Methamphetamine contaminated homes - a health risk?
Methamphetamine or ‘ice’ is manufactured in illegal laboratories by ‘backyard chemists’, using different recipes based on the chemical ingredients available.
Stories about ‘backyard’ methamphetamine labs regularly appear in the media, presenting a hypothetical suburban nightmare: you’re living next door to a drug house!1 Or worse: your home is a former ice lab!2
These stories increase anxieties about homes where methamphetamine-related activity may have occurred.
Are they contaminated? Do they pose a health risk? Should they be tested? Does the area need to be decontaminated?
The facts about homes exposed to methamphetamine
A residential property could be exposed to methamphetamine by people who use, or manufacture, the drug there.
Methamphetamine contamination is not considered a health risk in homes where people have simply used methamphetamine. This is despite media reports that suggest otherwise. The emergence of specialised cleaning companies to meet consumer demand is driven by fear of impacts, even though there is often little or no risk.7,8
While methamphetamine may build up on the surfaces of a home where ice is smoked, such as benches and curtains, the residue is not concentrated enough to harm future residents.3
Like a house where cigarettes or cannabis have been previously smoked, a home in which people have smoked methamphetamine does not pose any risk, and does not require decontamination to make it safe to live in.
The situation, however, is different in residential properties used as methamphetamine labs.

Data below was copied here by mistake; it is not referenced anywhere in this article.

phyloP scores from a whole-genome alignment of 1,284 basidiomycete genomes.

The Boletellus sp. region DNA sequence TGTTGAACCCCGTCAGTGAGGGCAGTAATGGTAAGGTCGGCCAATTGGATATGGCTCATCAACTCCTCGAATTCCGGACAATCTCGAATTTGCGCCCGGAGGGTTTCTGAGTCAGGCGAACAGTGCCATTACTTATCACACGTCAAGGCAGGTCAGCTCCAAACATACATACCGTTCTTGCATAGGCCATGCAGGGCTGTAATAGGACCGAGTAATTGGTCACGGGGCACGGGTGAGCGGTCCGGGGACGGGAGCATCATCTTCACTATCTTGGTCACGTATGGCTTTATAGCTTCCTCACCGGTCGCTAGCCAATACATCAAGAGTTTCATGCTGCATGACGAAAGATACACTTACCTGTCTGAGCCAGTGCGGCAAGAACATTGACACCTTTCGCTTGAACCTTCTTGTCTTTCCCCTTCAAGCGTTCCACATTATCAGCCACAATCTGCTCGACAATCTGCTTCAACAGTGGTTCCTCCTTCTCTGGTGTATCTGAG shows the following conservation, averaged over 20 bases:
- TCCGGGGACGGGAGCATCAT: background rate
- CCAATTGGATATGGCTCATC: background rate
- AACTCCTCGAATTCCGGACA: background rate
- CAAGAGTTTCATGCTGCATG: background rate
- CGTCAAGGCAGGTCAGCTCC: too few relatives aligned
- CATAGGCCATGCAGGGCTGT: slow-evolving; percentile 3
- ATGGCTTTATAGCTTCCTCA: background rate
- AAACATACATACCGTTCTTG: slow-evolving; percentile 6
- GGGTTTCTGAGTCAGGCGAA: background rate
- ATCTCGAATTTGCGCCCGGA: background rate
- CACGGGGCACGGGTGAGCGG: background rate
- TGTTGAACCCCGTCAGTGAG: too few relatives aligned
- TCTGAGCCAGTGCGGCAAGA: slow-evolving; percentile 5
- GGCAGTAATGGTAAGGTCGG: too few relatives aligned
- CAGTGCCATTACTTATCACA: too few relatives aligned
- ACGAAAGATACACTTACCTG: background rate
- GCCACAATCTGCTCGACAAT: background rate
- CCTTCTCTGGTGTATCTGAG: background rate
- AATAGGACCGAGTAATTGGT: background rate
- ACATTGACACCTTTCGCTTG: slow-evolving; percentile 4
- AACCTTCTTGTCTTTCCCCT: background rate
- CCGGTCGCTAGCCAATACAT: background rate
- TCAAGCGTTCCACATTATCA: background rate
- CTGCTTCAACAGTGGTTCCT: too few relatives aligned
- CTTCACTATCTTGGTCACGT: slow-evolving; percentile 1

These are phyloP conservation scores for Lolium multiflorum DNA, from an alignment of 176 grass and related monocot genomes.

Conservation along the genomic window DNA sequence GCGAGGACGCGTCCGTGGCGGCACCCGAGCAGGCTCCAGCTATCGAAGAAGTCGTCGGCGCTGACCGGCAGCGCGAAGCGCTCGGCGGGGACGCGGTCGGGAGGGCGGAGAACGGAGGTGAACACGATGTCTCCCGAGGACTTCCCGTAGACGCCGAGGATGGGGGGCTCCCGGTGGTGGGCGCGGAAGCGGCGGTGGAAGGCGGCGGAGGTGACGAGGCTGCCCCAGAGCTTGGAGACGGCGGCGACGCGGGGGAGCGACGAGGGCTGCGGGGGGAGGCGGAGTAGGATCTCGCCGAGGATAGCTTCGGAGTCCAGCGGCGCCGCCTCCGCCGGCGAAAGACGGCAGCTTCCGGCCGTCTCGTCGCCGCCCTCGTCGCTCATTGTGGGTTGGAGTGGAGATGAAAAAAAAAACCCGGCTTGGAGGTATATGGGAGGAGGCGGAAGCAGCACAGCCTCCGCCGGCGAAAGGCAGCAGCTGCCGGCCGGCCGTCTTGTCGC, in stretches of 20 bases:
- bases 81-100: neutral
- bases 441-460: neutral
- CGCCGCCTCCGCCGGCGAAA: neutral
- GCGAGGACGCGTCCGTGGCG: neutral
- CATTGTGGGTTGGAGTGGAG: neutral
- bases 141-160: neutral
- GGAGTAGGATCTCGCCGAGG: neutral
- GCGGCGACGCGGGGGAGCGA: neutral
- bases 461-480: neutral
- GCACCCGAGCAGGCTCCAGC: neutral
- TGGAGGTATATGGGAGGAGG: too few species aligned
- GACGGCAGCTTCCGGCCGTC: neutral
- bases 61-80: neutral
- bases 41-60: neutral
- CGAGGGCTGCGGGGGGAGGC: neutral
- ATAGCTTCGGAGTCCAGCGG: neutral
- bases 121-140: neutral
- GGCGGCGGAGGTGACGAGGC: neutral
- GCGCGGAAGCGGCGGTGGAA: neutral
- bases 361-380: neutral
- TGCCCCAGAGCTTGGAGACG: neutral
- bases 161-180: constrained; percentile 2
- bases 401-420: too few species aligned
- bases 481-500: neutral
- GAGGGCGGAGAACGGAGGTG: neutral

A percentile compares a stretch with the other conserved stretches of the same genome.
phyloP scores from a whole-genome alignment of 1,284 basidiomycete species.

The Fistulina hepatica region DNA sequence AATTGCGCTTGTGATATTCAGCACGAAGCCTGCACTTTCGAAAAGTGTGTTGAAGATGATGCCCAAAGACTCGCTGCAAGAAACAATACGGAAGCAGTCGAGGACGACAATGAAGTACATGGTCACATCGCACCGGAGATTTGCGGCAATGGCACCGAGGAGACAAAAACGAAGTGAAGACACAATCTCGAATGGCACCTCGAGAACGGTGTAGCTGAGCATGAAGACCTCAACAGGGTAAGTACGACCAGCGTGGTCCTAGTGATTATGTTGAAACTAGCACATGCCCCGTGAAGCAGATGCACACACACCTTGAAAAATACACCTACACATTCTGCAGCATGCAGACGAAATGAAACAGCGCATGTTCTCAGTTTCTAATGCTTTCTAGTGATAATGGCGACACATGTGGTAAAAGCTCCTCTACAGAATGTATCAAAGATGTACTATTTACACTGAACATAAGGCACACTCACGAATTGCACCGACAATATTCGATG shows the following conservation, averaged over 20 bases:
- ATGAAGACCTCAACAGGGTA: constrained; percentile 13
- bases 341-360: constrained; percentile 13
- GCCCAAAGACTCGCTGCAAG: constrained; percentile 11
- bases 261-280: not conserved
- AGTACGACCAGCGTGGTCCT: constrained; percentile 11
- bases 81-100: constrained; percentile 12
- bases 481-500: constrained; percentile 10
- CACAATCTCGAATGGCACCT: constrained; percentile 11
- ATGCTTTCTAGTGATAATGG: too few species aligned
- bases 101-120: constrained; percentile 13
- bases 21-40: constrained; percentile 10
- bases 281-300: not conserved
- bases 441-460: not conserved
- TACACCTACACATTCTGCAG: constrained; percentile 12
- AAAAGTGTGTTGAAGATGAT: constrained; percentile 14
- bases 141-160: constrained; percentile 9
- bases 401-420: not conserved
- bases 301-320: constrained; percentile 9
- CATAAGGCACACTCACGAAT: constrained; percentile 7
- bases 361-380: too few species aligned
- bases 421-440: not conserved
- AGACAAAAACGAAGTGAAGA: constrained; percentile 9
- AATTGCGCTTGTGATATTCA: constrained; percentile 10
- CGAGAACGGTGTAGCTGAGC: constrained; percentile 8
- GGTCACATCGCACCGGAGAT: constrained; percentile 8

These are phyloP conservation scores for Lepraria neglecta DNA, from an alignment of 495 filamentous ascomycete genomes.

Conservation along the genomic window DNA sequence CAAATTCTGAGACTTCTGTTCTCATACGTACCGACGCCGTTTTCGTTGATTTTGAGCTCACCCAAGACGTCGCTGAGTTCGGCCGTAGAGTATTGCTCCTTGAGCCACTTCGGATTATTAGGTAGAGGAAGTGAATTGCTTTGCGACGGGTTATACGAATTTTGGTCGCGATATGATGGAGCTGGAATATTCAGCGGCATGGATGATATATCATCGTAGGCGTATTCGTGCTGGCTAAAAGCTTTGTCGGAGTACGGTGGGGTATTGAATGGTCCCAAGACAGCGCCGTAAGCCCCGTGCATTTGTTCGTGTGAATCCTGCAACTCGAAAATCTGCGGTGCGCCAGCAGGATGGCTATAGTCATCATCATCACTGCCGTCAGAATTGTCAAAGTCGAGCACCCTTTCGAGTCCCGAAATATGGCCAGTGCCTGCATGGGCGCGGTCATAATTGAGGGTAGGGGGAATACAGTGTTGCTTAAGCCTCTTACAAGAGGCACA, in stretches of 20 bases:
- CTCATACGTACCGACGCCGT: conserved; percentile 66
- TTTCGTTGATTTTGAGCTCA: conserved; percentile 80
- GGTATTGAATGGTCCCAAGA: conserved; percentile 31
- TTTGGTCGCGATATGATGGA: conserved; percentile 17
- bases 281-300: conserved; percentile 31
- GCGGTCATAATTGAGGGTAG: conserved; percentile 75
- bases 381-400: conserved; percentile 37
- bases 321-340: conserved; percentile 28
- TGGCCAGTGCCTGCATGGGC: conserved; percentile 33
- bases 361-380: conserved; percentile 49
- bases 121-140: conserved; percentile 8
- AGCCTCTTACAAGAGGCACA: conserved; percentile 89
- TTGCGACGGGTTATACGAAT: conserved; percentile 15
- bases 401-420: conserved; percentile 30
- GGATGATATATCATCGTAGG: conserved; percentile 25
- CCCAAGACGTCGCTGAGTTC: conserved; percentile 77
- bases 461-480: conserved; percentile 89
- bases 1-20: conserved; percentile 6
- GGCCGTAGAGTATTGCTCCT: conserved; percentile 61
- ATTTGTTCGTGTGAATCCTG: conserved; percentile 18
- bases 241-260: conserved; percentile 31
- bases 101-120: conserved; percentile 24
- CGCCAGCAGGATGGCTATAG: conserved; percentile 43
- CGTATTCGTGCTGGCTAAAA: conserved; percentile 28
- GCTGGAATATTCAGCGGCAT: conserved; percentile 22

In these homes, the residue left after methamphetamine manufacture may be concentrated enough to be a health risk.4
Homes with high concentrations of methamphetamine are also likely to contain other potentially toxic substances that may also be risky for human health.
When should a house be tested?
Testing for contamination is only required when a property is confirmed or suspected to have been used for methamphetamine manufacture.
Testing usually involves wiping surfaces to collect particles, then testing for methamphetamine in a professional laboratory. Wipes may work well on hard surfaces (e.g., metal) but may not be as effective on porous surfaces (e.g., wood) or soft furnishings (e.g., curtains).4
There is no scientific evidence about what is a ‘safe’ level of methamphetamine residue in buildings used to manufacture methamphetamine, so authorities can only try to estimate what levels pose no health risks.
In Australia, our ‘safe estimate’ is a reading of 0.00000005 grams per square metre of surface area5. Scientists think that levels at a property where methamphetamine was manufactured would be at least 60 times higher than this.6
Why does it matter if tests are too conservative?
The lack of clear, credible information regarding methamphetamine contamination in residential properties allows myths to thrive and can have significant related costs.
Tests conducted where there is no evidence that manufacturing occurred can result in substantial unnecessary – and expensive - remediation action. This can include removing all potentially contaminated porous materials, such as furnishings and carpets, and claning all surfaces.4
Along with the direct costs of testing and decontamination, stigma and discrimination can be associated with owning or living in a property identified as ‘contaminated’.
This was shown in New Zealand in 2017/18 when authorities took a ‘zero tolerance’ approach to methamphetamine and tested the homes of hundreds of public housing tenants. Many were evicted, forced to abandon supposedly contaminated belongings, and held liable for costs including emergency housing, moving, replacement furniture and bond for a new tenancy.9
Authorities later acknowledged that they caused significant harm to vulnerable people by mistakenly applying policies for dealing with methamphetamine laboratories to residential homes.10
What should I do if I think a property needs testing?
Testing of homes should only occur after consultation with a local government Environmental Health Officer who will strictly follow national safety guidelines to help you have your home assessed.
If manufacturing is confirmed, the assessment may lead to decontamination, however, this will be determined case by case.